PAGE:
Since the satellite mode of communication involves a directional component, whereby link margin between portable phone 10 and an applicable satellite is improved when second antenna 18 is positioned in alignment therewith, an important aspect of the present invention is to provide a configuration in which second antenna 18 may be maneuvered into position without undue effort. Additionally, because the radiation to the user is to be minimized and the ratio of gain to temperature is directly related to link margin, it would be advantageous for second antenna 18 to be located away from the user of portable phone 10. By positioning first and second patch antenna elements 20 and 22 within flip cover 14, with transmitting patch antenna element 20 being located near a distal end 24 of flip cover, each of these objectives is met.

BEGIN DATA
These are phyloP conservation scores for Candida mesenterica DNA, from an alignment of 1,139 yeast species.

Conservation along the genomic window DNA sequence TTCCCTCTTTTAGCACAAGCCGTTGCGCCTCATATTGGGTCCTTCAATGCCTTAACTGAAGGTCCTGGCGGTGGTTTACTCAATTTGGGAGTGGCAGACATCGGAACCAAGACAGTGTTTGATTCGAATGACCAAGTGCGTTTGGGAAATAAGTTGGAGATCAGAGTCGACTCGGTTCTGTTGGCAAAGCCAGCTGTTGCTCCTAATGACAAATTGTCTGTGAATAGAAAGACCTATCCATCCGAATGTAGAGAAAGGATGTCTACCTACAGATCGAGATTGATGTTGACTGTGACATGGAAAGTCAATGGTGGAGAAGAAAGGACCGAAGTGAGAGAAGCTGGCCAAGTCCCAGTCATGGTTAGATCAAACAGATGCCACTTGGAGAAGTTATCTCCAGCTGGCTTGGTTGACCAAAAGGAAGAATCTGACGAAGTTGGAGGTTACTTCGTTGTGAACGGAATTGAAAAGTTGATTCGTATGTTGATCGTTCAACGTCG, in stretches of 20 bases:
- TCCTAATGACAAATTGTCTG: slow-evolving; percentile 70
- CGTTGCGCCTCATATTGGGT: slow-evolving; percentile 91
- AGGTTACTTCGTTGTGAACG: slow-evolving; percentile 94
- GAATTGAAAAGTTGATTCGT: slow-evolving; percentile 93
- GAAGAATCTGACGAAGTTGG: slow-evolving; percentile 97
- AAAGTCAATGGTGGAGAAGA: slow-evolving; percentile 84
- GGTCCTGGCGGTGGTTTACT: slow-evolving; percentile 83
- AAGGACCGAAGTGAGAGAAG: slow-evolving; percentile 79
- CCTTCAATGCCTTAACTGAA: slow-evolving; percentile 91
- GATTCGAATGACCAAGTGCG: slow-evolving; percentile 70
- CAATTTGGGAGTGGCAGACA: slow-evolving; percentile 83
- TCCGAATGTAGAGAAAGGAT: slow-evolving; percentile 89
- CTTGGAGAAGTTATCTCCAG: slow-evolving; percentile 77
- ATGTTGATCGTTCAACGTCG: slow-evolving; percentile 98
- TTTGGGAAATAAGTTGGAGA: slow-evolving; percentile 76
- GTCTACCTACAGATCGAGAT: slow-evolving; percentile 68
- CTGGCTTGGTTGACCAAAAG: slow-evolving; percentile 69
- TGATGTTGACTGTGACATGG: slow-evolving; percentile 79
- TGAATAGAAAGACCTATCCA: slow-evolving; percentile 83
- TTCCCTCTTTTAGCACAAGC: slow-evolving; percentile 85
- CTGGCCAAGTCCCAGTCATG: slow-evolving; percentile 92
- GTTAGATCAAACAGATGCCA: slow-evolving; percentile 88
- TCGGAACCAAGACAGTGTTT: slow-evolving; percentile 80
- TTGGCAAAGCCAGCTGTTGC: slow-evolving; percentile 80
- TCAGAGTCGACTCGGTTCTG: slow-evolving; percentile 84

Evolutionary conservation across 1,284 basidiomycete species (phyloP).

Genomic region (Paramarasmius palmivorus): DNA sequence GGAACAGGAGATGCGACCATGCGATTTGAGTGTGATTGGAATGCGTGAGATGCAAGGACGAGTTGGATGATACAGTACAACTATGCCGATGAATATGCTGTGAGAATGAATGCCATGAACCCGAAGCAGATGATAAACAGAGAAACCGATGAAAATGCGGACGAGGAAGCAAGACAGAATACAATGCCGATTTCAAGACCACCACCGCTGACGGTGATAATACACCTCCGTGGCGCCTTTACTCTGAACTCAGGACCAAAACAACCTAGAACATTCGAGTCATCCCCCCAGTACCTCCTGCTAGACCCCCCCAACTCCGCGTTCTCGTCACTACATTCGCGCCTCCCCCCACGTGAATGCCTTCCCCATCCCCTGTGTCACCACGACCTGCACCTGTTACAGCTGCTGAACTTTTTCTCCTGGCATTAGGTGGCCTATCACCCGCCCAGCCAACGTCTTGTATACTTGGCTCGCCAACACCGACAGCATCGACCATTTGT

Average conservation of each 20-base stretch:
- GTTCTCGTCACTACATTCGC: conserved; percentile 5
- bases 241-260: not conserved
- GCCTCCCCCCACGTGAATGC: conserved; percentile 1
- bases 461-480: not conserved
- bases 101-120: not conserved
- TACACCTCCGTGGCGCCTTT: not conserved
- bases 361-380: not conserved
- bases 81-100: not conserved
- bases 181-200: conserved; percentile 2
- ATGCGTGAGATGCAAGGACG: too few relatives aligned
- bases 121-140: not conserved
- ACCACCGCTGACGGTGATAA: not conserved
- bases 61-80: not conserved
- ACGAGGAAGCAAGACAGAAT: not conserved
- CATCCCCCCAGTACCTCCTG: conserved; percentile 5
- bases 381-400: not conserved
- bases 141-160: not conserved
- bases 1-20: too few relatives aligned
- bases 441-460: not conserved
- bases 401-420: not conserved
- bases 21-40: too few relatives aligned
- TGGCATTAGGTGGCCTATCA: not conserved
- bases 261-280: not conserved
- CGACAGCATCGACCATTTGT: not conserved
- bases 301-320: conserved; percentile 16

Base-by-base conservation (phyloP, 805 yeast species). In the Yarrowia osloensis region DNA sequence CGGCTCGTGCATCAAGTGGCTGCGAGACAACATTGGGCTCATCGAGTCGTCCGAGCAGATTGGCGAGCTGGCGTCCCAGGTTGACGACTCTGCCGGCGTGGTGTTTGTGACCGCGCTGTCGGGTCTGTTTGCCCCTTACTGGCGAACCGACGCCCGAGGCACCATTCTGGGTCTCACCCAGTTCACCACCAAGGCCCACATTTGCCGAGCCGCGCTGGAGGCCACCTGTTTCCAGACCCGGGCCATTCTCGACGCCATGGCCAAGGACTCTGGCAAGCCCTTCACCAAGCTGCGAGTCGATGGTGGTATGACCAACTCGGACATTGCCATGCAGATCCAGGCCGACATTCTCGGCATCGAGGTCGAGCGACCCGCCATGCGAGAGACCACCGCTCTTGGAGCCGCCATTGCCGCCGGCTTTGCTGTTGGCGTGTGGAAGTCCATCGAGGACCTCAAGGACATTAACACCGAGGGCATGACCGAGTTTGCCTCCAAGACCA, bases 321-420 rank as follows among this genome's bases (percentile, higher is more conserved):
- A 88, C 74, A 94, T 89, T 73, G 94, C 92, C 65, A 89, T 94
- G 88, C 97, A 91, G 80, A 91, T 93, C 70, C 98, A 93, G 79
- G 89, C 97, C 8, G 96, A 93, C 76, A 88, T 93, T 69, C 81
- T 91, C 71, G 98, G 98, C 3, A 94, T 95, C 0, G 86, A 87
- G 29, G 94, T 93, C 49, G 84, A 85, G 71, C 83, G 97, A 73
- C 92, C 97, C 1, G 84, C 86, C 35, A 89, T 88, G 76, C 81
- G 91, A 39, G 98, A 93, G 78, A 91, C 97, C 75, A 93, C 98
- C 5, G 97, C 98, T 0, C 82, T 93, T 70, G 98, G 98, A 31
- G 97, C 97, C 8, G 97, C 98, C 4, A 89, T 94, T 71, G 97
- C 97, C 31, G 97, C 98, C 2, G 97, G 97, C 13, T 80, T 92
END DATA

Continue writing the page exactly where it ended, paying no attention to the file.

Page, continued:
More specifically, FIG. 2 depicts flip cover 14 as including a first (or outer) flip cover housing 26 and a second (or inner) flip cover housing 28. It will be noted that flip cover housings 26 and 28 preferably each have a flange 30 and 32 extending from at least a portion of their respective perimeters of conforming relation. This enables flip cover 14 to wrap around corresponding edges of main housing 12 when in the closed position (see FIG. 1).